Avoiding Closing Costs:
If you are bargaining to have the seller pay your closing costs, be sure to work closely with your Realtor and Loan Officer. These rules vary widely but for a standard FHA loan, it is usually limited to 6% of loan. Thus, if your loan is $200,000, up to $12,000 in actual closing costs may be covered by the seller in the transaction.
CLOSING YOUR HOME LOAN:
Now that we’ve examined what the closing costs are, let me turn briefly to address the actual “closing.” Under new rules put into place recently by the Consumer Financial Protection Bureau, you are entitled to receive both a “Loan Estimate” and a “Closing Disclosure.” These new rules are often referred to in the industry as TRID, which is short for TILA, RESPA, Integrated Disclosures…but again that might be a topic for a separate Blog post! A very helpful FAQ was created by an industry leader on the topic if you’re interested in further reading.
Closing Disclosure Replaces HUD-1:
No less than three days before the closing, you will receive the Closing Disclosure which will detail all of the closing costs. A similar document was used in the past known as the HUD-1. You should be in contact with the closing attorney/title company (hopefully us here at Associated) well in advance of closing so you can receive this information, review it, and request any needed changes. Here, you can log-in to your account to send a secure message, or call, fax, or email us any requested changes.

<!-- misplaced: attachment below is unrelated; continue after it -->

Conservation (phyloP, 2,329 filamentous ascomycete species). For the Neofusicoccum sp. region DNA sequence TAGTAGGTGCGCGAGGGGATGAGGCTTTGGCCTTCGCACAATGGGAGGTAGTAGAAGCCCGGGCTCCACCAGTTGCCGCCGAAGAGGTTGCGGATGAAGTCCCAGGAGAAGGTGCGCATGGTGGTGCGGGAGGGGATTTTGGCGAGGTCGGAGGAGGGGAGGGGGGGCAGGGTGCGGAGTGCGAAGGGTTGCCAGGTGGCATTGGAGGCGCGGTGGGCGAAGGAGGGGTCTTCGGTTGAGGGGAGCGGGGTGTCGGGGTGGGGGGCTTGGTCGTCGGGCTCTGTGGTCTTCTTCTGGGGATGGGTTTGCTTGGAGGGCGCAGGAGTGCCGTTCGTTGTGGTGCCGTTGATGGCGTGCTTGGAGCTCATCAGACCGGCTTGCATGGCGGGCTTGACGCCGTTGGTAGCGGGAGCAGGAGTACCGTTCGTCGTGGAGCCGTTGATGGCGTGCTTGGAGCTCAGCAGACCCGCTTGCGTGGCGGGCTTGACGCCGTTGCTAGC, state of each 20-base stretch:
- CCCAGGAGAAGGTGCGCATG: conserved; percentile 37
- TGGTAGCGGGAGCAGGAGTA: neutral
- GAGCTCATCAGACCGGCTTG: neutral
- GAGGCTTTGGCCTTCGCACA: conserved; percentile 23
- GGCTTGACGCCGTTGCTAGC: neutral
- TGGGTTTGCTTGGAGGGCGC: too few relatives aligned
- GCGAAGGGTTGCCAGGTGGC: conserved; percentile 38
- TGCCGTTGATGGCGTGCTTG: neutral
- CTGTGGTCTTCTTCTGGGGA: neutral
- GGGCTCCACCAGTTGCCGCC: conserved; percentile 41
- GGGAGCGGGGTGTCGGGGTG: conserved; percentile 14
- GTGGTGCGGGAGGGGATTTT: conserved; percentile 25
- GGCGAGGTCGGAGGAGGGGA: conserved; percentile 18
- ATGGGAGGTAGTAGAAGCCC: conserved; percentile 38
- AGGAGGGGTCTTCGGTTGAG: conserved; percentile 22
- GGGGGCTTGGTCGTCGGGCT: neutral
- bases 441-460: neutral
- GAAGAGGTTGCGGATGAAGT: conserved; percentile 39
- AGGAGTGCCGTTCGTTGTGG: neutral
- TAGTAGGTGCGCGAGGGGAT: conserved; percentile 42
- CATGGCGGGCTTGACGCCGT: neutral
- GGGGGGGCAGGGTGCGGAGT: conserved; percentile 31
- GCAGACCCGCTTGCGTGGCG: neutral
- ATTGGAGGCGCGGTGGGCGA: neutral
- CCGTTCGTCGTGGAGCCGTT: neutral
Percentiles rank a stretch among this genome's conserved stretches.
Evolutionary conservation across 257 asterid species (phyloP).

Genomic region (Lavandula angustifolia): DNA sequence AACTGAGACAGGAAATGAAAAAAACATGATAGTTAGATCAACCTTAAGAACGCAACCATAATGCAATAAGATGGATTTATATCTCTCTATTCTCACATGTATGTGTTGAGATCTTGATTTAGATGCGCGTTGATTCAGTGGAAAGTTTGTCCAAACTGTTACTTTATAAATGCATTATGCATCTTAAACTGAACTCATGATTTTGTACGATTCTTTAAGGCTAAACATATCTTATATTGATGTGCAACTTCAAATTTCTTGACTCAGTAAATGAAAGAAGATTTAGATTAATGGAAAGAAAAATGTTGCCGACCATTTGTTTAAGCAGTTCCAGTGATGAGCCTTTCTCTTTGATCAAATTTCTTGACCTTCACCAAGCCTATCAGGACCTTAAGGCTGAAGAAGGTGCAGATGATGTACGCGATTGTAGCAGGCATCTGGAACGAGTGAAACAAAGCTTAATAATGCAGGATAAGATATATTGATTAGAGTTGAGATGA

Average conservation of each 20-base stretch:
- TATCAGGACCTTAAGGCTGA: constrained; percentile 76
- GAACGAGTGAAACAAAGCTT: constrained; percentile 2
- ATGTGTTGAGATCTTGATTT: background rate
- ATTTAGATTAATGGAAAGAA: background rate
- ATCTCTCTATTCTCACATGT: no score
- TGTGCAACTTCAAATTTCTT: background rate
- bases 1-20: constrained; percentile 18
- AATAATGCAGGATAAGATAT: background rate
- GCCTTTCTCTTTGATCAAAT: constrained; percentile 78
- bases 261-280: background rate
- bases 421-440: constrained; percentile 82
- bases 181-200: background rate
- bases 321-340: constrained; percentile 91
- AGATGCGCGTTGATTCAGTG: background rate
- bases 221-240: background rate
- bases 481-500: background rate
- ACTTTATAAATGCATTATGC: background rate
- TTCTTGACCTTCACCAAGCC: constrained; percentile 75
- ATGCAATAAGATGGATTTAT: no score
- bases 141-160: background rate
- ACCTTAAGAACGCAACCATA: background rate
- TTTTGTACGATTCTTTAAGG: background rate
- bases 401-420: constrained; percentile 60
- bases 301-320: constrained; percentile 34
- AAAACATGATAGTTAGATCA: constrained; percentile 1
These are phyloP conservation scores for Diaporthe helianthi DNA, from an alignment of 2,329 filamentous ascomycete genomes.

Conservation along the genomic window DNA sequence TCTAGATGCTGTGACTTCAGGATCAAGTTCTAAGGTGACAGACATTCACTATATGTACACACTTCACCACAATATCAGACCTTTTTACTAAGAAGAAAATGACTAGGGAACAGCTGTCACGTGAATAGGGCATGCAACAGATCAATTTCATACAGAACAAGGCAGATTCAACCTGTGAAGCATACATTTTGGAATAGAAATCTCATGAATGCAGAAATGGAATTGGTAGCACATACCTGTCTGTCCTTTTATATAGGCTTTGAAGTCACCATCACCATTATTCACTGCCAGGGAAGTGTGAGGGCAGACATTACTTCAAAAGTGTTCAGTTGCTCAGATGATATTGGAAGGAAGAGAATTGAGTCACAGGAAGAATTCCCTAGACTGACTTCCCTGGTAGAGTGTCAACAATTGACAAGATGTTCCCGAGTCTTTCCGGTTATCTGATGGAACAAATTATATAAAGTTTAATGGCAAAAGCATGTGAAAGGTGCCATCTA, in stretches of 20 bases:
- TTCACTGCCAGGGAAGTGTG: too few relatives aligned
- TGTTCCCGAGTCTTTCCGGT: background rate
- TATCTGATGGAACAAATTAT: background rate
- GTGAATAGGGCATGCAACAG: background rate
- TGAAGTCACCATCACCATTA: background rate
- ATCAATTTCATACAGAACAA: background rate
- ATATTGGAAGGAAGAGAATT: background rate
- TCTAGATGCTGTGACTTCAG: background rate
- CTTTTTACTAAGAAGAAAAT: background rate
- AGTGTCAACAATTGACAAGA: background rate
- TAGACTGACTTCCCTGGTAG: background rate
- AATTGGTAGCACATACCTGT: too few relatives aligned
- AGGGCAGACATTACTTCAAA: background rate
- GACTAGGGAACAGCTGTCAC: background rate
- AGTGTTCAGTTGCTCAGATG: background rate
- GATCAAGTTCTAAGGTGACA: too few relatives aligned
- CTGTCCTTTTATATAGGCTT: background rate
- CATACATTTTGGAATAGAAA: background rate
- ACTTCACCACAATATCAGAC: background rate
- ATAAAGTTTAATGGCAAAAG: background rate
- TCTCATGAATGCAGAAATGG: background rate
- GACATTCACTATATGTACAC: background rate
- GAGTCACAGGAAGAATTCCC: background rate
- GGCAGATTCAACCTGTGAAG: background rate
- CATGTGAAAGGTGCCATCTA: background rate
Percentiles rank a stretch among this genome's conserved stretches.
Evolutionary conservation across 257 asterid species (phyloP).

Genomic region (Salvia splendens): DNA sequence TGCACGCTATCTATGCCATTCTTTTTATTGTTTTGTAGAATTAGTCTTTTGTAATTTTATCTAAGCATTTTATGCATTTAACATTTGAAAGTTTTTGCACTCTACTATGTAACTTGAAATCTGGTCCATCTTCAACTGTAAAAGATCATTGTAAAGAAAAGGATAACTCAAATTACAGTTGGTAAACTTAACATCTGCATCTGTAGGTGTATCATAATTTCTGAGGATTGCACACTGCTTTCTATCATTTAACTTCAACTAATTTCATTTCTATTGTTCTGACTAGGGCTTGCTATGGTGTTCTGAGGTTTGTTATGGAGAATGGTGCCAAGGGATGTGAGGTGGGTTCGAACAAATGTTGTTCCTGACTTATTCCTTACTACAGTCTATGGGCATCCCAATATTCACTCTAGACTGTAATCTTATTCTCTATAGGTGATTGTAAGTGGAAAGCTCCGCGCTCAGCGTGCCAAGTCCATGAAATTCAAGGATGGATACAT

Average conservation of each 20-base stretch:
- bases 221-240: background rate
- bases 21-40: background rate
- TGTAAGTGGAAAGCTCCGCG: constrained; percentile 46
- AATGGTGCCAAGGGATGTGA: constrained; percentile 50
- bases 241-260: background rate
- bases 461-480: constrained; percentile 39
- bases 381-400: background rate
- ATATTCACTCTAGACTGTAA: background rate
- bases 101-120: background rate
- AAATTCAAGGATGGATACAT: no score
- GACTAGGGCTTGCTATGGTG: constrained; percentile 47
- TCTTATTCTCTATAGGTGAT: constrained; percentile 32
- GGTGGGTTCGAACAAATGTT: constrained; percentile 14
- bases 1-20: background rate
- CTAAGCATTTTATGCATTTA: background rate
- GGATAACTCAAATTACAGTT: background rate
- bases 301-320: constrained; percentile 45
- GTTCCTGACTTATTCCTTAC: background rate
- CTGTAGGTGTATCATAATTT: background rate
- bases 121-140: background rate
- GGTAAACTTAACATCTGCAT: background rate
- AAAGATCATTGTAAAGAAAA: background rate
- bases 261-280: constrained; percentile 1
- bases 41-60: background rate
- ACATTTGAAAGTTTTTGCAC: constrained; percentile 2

Know Before You Owe:
At Associated, our closing attorneys want you to “know before you owe” as the CFPB has dubbed it. Just as this Blog post is intended to educate you about the potential costs and fees, we never want to surprise you with mysterious fees. Each charge associated with closing your home loan will be outlined clearly for your advance review so that they may be adjusted if necessary well before closing.
Associated Attorneys Will Close Your Loan:
Anyone who closes with us can choose to have 24/7 secure electronic access to their information throughout the process for no additional charge. You’ll note that our website has a portal through which you can securely log in to view important documents and dates as well as communicate with the closing team. A separate log-in, linked specifically to your closing, can be made available to your Real Estate Agent and Mortgage Loan Officer as well.
With all of your information well in hand regarding the closing costs, the documents involved, and the time and place of your closing, you can show up, sign the paper work, receive your check or the keys to your new home, and be on your way in no time. Congratulations! You did it, and we hopefully made the process clear and easy for you.
If you are currently shopping for a new home and would like to close your loan with us. Please feel free to email me directly anytime at: Jake@AAONE.LAW. We would be pleased to handle your transaction. Mention this Blog post, and receive 10% off the settlement fee.
Atty. John F. Skinner, III